Date of Award
Doctor of Philosophy in Chemistry
Jason R. Dwyer
Single molecule studies depend upon precise control over the chemical and physical structure of the nanoscale sensing instrumentation and environment, and this demand is particularly stringent in the case of nanopores, a unique tool for single-molecule sensing and manipulation. The size and shape of the nanopores are critical to their function, and each facet, alone, presents experimental hurdles; this dissertation contains an approach to address both, simultaneously. A method for electroless deposition of gold onto solid-state silicon nitride nanopores has been developed to provide a foundation for precision tailoring of surface properties and nanopore size to study single analyte molecules and their interactions with other molecules of interest. This study was designed to develop a set of tools to directly modify the surface of silicon nitride, and through this approach, to customize the nanopore size and surface properties for various molecular systems under investigation. The techniques discussed in this dissertation were successfully used to electrolessly deposit gold into silicon nitride pores, to create customized nanopores. These nanopores were characterized via a non-imaging, conductance-based, technique developed in this research group, and subsequently used to study the translocation of DNA molecules through the pores.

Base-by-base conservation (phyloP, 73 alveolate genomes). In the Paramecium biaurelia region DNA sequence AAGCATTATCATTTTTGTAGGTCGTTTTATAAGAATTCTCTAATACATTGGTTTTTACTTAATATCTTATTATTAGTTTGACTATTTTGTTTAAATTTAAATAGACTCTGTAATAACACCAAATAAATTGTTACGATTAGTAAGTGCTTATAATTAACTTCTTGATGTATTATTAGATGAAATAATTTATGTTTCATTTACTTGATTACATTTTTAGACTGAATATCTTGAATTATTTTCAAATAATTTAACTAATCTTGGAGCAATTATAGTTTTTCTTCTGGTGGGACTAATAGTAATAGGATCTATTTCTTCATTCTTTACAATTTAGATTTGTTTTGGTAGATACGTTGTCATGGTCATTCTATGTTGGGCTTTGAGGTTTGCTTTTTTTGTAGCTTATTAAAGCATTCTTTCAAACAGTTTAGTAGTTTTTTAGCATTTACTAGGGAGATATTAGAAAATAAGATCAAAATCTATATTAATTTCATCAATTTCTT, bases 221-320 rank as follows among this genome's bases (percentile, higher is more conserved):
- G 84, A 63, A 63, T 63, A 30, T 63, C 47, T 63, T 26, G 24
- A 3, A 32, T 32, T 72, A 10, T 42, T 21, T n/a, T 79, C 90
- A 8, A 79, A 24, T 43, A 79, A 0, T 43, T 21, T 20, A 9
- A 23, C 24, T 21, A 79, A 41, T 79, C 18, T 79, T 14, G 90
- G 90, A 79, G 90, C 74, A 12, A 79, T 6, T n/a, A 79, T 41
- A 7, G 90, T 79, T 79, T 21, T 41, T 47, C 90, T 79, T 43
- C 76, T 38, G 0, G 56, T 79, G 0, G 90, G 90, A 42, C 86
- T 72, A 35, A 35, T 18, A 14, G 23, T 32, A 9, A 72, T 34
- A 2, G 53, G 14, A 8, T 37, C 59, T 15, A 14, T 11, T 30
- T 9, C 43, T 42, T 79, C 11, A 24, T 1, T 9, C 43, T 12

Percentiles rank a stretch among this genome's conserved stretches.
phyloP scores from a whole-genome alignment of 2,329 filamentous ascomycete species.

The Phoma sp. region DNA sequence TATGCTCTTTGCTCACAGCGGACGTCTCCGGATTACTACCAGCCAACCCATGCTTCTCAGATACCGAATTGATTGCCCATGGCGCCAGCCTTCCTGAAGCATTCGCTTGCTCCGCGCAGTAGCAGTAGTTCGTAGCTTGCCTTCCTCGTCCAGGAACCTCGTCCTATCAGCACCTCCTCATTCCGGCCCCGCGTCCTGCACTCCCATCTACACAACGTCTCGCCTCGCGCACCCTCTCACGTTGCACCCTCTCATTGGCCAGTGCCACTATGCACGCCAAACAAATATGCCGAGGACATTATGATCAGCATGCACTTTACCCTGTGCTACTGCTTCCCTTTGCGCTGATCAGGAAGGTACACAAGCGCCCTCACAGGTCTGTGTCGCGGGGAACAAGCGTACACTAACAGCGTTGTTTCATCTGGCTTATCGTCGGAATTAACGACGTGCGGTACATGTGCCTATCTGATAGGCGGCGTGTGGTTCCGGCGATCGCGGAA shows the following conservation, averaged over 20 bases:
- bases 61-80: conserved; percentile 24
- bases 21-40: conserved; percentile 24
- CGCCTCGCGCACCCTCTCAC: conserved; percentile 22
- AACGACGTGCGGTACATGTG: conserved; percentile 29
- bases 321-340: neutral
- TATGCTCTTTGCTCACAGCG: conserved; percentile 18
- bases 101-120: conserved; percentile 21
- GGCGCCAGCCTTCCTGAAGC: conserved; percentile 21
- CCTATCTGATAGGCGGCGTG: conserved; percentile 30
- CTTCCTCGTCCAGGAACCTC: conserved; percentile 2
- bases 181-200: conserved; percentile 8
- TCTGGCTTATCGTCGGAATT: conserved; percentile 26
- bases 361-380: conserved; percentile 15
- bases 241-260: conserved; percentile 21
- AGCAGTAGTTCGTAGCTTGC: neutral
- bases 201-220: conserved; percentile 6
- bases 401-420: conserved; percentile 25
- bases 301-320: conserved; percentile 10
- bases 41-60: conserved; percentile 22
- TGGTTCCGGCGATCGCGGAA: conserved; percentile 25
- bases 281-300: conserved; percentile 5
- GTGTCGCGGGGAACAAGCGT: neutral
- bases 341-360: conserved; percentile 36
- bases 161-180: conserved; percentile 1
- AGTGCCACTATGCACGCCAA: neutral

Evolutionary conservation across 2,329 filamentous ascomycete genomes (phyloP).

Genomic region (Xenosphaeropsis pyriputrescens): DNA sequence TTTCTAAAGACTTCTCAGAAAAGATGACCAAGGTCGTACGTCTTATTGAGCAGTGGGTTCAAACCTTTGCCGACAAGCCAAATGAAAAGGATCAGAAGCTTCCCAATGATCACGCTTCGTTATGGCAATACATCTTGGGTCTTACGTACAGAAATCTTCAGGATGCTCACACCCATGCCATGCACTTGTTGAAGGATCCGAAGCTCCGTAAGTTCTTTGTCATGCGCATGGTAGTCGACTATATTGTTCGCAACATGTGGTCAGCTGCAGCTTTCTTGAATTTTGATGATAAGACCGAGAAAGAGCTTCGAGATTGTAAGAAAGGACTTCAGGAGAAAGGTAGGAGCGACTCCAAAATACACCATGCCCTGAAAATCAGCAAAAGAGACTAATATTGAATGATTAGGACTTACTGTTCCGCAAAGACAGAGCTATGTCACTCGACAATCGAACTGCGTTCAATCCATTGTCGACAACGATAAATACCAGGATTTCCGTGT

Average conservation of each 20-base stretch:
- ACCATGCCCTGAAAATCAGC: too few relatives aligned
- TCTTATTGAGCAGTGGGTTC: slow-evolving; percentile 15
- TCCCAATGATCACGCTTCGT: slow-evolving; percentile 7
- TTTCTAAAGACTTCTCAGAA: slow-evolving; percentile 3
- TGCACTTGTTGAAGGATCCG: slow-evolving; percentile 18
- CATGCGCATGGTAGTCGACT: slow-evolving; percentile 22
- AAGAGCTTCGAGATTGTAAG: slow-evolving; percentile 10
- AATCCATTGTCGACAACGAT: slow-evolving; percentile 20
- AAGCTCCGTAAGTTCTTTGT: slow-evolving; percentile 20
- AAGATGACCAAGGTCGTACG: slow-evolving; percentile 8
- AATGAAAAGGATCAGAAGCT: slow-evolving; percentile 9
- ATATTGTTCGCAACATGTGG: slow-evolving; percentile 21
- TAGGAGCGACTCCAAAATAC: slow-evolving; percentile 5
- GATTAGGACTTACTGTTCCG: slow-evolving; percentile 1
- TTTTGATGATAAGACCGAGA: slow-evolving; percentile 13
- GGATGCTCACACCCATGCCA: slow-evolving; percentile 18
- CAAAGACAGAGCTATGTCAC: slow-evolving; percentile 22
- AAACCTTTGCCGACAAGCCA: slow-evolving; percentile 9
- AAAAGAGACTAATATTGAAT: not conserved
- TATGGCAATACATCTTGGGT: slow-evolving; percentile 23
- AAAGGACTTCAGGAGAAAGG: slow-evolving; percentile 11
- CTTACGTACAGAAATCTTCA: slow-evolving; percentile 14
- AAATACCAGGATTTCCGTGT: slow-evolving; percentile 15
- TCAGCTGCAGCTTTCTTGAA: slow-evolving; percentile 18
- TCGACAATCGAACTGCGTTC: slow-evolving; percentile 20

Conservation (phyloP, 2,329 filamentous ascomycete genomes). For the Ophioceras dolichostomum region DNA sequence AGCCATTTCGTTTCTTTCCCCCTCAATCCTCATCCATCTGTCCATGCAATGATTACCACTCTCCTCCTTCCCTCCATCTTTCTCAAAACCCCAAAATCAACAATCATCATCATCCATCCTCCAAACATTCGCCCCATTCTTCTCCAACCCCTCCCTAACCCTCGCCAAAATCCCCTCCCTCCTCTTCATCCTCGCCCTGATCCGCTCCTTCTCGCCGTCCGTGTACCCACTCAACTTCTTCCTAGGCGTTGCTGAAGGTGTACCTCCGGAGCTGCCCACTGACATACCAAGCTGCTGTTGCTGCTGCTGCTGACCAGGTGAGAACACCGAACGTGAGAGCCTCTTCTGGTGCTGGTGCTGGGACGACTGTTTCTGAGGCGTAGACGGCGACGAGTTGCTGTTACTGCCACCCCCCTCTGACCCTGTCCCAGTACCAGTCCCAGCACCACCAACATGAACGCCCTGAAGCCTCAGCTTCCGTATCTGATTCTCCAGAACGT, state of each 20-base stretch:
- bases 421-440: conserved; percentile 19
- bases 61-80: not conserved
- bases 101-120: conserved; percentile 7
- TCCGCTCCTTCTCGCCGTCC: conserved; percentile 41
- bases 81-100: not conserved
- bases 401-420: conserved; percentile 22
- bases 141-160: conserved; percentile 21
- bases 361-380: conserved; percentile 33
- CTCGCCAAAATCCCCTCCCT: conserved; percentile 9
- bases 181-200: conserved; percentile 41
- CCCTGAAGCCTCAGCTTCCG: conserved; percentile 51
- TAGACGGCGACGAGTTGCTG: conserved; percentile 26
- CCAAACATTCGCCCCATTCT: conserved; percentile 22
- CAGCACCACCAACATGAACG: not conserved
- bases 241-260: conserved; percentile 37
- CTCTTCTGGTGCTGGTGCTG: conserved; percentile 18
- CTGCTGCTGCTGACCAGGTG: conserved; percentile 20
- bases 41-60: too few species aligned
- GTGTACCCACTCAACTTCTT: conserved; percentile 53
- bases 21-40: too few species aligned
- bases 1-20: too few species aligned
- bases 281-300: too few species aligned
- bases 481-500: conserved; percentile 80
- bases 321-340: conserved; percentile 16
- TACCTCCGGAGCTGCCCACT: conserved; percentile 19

Whelan, Julie Christine, "Molecular-Level Design of Nanoscale Environments for Enhanced Single-Molecule Sensing" (2017). Open Access Dissertations. Paper 633.
Available for download on Friday, October 12, 2018